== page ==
Project update 3 of 15
During the last few months, based on feedback from beta customers and our own dog-fooding experiences, Ana and I redesigned almost all parts of MNT Reform, our libre laptop. We are now close to a concept that — we believe — will deliver on the promises of the campaign, in terms of modularity, openness, usability, and performance.
We’re going to upgrade the default System-on-Chip of Reform to NXP/Freescale i.MX8M. This wasn’t an easy decision, but we believe it is the right thing to do: deliver more performance and usability to you, at a better thermal/power envelope than what is possible with the aging i.MX6.
i.MX8M has four 64-bit ARM Cortex-A53 cores, an additional Cortex-M4F core, faster PCIe, USB3.0, a better GPU, and much higher memory bandwidth.
Unfortunately, during the boot process, i.MX8M requires a closed-source firmware for an embedded ARCompact processor in the Synopsys DDR4 PHY. This firmware, which is only a few kilobytes in size, is responsible for regulating the physical connection to the DDR chips in the face of changing temperatures. We are in contact with reverse engineers with the goal of analyzing what the capabilities of this so called PHY Utility Block (PUB) are, and to find out if we have a chance to replace this firmware at some point in the future.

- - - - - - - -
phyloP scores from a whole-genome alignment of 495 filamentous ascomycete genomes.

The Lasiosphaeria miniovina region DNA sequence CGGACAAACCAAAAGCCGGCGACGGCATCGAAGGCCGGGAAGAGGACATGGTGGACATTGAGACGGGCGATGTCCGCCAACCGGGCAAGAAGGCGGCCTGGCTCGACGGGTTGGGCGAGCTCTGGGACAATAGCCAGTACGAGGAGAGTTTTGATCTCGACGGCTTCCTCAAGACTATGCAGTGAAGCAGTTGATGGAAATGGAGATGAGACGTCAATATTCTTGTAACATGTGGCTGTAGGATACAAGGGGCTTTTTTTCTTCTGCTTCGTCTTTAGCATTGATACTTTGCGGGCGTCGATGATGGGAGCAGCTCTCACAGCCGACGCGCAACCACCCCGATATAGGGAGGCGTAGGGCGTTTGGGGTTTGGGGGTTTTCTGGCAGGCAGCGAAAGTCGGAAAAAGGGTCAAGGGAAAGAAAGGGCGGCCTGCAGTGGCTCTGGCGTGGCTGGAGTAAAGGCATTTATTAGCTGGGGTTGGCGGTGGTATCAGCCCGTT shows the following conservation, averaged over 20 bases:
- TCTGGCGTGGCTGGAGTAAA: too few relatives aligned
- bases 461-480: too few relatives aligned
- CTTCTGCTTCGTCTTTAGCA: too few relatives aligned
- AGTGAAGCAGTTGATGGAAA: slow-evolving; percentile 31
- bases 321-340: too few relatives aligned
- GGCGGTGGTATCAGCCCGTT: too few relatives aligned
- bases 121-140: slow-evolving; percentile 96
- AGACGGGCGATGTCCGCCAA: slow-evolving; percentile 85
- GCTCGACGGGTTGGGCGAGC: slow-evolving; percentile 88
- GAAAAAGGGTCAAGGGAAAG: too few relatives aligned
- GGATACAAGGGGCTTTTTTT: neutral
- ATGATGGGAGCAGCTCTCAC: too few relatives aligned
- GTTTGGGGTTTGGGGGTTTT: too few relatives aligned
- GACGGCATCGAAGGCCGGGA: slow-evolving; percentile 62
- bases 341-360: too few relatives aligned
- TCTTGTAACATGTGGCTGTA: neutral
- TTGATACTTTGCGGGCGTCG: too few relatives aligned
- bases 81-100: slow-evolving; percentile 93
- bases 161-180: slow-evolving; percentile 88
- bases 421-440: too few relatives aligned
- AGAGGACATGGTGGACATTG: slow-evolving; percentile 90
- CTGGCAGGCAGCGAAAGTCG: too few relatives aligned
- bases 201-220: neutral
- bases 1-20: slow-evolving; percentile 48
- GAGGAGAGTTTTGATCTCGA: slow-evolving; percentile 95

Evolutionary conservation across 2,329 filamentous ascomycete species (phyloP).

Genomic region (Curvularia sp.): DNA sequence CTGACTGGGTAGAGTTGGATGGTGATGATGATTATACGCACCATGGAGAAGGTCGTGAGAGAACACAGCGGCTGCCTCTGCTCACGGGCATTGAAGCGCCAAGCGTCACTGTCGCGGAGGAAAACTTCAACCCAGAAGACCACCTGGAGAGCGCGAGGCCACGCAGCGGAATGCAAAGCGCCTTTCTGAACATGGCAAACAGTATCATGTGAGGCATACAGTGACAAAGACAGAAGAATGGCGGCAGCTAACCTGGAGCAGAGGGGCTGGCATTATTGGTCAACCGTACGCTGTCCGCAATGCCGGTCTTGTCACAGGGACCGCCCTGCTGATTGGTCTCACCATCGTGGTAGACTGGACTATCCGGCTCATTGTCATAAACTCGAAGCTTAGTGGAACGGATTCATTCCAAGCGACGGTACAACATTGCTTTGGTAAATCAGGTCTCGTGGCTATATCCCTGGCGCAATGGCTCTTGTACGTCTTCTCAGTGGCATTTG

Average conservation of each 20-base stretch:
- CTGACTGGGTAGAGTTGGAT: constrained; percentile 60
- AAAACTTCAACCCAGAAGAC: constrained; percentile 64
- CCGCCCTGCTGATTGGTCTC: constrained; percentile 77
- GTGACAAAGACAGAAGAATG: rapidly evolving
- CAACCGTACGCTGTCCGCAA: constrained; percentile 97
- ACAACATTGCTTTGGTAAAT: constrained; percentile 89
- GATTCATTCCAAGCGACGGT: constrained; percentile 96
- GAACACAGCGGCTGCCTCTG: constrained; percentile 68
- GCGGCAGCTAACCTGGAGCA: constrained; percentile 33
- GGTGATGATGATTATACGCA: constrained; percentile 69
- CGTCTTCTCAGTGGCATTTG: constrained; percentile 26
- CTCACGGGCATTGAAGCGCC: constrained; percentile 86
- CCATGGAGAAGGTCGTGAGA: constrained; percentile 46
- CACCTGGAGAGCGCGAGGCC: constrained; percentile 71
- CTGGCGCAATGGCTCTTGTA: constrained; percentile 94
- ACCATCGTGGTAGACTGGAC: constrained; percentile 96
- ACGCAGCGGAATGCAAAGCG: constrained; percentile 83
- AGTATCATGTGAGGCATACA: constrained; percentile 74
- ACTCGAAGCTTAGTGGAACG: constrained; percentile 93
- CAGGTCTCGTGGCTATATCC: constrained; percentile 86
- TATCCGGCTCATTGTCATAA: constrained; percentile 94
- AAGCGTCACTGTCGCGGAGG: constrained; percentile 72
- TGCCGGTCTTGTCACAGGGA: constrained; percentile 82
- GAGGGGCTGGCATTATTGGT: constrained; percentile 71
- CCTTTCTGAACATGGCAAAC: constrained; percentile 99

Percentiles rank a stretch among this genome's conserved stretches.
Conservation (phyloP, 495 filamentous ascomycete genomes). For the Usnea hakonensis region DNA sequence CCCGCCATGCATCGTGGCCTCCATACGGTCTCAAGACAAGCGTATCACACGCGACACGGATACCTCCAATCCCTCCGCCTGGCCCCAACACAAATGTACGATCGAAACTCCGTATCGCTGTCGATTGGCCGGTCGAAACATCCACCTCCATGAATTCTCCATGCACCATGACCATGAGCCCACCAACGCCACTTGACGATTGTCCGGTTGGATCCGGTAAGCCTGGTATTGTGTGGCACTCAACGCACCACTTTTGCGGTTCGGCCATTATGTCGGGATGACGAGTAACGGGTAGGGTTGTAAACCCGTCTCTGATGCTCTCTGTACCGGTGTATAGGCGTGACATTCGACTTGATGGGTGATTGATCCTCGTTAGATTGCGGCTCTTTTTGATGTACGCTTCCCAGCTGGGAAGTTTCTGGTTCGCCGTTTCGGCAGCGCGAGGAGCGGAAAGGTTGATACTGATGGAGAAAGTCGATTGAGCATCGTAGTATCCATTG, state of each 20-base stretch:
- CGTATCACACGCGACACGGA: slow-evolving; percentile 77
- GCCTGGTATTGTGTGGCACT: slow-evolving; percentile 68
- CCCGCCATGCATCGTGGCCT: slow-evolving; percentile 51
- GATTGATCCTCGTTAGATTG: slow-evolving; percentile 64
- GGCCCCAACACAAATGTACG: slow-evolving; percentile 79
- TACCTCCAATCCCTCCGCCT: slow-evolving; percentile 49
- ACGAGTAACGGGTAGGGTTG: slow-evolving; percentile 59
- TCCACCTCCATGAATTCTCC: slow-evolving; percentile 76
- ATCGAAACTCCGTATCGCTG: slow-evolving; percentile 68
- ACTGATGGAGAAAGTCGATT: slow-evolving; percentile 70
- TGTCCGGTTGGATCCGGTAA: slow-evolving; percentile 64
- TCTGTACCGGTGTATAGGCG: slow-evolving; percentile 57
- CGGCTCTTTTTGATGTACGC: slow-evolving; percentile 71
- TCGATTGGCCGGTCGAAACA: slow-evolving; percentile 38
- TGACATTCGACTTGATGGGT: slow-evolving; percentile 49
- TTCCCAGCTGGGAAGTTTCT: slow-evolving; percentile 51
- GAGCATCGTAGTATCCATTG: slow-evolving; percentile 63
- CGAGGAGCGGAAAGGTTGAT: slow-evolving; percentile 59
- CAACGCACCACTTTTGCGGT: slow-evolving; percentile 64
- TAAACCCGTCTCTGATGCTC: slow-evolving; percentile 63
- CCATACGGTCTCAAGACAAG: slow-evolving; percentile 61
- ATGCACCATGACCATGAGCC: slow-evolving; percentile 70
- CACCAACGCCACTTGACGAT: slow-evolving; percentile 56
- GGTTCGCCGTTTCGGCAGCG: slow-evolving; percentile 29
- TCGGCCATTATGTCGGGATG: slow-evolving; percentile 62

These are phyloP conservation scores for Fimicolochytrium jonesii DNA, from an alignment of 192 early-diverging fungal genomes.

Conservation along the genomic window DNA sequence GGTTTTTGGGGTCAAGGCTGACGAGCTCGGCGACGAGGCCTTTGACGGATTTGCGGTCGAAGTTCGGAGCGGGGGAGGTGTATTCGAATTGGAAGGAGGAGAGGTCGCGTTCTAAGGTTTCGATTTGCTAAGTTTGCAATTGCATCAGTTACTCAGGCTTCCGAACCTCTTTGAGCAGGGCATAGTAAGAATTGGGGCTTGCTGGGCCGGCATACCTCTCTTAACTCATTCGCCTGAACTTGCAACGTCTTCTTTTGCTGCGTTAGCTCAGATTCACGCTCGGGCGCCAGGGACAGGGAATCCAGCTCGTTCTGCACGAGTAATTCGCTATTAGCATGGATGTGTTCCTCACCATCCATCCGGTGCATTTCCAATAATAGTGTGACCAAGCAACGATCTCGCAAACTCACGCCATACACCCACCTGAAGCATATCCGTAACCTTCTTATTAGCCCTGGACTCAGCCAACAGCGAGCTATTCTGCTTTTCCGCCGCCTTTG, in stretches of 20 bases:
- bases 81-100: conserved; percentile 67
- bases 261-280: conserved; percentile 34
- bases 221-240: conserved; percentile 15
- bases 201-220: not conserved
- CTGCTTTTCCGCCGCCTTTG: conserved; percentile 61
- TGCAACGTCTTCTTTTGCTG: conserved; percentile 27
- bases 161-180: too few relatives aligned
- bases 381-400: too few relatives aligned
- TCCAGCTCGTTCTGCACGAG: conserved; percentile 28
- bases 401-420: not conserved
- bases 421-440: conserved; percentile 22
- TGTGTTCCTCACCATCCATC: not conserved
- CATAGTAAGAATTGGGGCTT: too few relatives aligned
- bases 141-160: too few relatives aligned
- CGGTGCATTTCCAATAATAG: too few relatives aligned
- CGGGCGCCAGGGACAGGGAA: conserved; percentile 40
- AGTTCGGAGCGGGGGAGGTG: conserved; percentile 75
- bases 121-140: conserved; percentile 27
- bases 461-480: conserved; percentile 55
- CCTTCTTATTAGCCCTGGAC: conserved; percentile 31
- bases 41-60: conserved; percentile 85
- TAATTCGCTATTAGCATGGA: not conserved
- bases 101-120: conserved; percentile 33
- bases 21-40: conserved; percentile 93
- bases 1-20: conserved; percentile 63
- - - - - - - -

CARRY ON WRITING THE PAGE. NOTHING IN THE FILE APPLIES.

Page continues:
On the bright side, all critically important subsystems of i.MX8M are already supported by free and open source drivers in the mainline Linux kernel, including the more powerful Vivante GC7000 GPU that is supported by the etnaviv driver project. No closed-source software drivers are required to run the system. Moreover, i.MX8M is currently the best documented modern ARM SoC. After creating an account on nxp.com, you can download the 6300 pages strong reference manual and learn about much of the chip’s details. And i.MX chips are well-known for their longevity: NXP advertises a production lifetime of at least 10-15 years.